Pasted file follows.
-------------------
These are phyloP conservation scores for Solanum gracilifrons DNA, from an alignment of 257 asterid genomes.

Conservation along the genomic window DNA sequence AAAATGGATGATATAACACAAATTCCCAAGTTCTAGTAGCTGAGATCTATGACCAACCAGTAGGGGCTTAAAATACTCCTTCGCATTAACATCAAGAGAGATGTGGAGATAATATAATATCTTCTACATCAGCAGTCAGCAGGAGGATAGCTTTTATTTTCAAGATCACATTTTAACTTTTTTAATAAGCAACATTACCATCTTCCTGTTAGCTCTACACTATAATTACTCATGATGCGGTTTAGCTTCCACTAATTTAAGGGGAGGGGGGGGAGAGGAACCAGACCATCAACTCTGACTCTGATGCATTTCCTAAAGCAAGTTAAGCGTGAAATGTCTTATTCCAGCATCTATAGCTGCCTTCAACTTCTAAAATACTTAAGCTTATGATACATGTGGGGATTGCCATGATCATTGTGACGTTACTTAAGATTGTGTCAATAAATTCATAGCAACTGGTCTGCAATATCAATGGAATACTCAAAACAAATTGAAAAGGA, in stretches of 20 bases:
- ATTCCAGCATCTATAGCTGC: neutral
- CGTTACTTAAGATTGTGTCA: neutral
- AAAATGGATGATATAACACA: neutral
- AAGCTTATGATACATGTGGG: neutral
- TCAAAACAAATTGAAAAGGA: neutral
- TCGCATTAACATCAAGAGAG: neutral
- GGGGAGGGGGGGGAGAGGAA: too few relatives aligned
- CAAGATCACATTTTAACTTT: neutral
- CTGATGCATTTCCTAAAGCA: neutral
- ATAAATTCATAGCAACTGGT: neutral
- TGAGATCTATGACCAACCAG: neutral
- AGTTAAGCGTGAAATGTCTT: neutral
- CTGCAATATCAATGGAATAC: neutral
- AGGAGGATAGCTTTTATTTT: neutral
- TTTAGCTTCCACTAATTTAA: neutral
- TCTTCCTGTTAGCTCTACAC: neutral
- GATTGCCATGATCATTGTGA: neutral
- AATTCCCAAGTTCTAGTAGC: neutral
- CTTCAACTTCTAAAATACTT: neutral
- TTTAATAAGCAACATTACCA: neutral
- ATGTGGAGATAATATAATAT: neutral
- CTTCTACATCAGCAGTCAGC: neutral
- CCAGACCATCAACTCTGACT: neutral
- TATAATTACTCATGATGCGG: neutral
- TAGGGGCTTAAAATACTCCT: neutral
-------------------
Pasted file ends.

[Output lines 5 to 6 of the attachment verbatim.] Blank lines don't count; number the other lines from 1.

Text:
- AAAATGGATGATATAACACA: neutral
- AAGCTTATGATACATGTGGG: neutral